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Simulate Server Responses With Node.js

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Simulate Server Responses With Node.js

We cover to emulate any server behavior without changing a single line of code in the backend, all directly from the front-end.

· Web Dev Zone ·
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Deploying code to production can be filled with uncertainty. Reduce the risks, and deploy earlier and more often. Download this free guide to learn more. Brought to you in partnership with Rollbar.

A few days ago, while I was working on the front-end of a new project, I found myself in a situation where I needed to simulate different responses from the backend to check some functionalities and behavior in different browsers. This has encouraged me to write this articles about the Node.js simulate browser.

At this point, where a vast amount of companies are placing their bets on TDD, functional testing is a mere routine for the server side, but tables do turn on when it comes to the front-end development. With some promising tools in the game (Selenium comes off the top of my head), developers do prefer to leave some testing to ‘humans’ to perform. Why does this happen? Due to a lack of solid support community, or an insufficient number of documentation and guides, maybe. But this discussion is not to be held in this post.

Coming back to my original point, it could be an option to do some temporary quick changes in our backend, and that would be it. But what happens if we do not have the control of it? I mean, its development is owned by others, and all we do is work against a REST API. If that’s your case, here’s a solution that might help: a ‘dumb’ server whose behavior is controlled from the front-end.

To accomplish that, we will use Node.js with Express.js. We are going to build a server, whose response code and headers will be configured from a single POST call. Here’s a quick guide you can follow.

Getting Started With Node.js

The first thing we will need is to get Node.

To install it from the command line, run:

apt-get install -g nodejs 

Then, from our IDE of choice, create a new Node.js project, and install Express:

npm install express

And last, but not least, we will install something that will make our life much easier, bodyParser: 

npm install body-parser  

Basic Setup

Now we can start with our copycat server. This is a demo code you can find useful:

1

As you can see above, we will use 2 variables, to set the response code and headers, with default value: “200 OK” with no headers. Our server will be listening in port 8000.

Configuration Call

It’s about time to put some useful code in it. We will create a POST call that receives and saves the response code and an array of headers it will be answering with for now on. This route will be called from the front-end every time we need to change the behavior of our server.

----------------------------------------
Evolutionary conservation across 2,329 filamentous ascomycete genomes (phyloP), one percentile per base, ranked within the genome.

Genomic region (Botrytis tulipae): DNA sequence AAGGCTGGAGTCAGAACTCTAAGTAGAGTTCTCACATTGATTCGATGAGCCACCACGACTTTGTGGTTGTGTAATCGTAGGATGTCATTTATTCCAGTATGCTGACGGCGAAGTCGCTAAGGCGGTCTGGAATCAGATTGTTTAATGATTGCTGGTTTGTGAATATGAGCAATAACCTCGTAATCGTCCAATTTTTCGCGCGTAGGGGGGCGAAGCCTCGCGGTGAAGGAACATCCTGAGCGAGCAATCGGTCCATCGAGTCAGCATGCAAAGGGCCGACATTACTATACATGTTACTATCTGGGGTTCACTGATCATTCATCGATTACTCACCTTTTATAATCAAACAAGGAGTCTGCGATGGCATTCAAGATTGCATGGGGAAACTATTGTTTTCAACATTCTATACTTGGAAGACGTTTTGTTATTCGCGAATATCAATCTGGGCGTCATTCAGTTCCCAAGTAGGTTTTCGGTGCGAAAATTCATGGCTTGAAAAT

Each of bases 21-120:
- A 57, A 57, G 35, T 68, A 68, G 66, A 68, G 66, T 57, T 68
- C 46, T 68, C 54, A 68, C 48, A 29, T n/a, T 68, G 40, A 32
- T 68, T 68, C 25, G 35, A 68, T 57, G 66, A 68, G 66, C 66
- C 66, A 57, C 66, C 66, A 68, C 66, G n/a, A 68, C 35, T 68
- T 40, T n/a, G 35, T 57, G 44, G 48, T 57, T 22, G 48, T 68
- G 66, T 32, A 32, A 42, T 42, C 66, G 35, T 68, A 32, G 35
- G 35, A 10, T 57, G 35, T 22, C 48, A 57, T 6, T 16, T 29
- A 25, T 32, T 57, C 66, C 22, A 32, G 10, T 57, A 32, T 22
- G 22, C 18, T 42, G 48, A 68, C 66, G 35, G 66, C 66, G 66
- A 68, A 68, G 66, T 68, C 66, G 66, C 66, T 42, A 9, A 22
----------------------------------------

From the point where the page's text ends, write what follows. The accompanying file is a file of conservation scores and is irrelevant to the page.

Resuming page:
2

In other words, we can set the response we want to get from the server, making a POST request to 127.0.0.1:8000/configure. Once we have done that, we will proceed with a new call, never mind its method or payload, to which the response will be the one we configured. The body this call expects is in JSON format:

{“headers”: {
“header 1″: “content”,
“header 2″: “content”,
…
},
“code”: “200”
}

*Note: in the ‘code’, add the 3 digits code you need. The above lines are just an example. 

Default Routing

Just one thing left: a default route that will use the variables we set in the configuration: 

3

This function will be executed for any route, as long as it is different from “POST/configure,” and the response will be the one stored in our global variables ‘code’ and ‘headers.’

That’s all we’re going to need. That means it’s about time to test it. In this particular case, I will be using Postman, a great Chrome extension, to perform the configuration POST call, and will try to see the default browser’s dialog that is displayed during Basic access authentication, displayed when the server’s response is ‘401 Unauthorized,’ with a header similar to: ‘WWW-Authenticate: Basic realm=something.’

First, we must run our server. Locate the .js file that contains our code and execute it in the command line:

node ourFileName.js 

Now, in Postman, we select the POST method, set the URL to 127.0.0.1:8000/configure, add the Content-Type header to application/json, and add a body that will be compatible with our copycat server, like so: 

{“headers”: {
“WWW-Authenticate”: “Basic realm=\”Custom Realm Name\””
},
“code”: “401”
}

Finally, open any browser and go to http://127.0.0.1:8000/ 

Results

4

5

The server response in the browser’s console.

To sum up, in this post we saw an easy way to improve our web development using some popular and well-documented tools, Node.js and Express.js.

We're now able to emulate any server behavior without changing a single line of code in the backend. In order to do so, we created our own server, which has a simple configuration, performed directly from the front-end.

Deploying code to production can be filled with uncertainty. Reduce the risks, and deploy earlier and more often. Download this free guide to learn more. Brought to you in partnership with Rollbar.

Topics:
tdd ,rest api ,web dev ,node.js ,express.js

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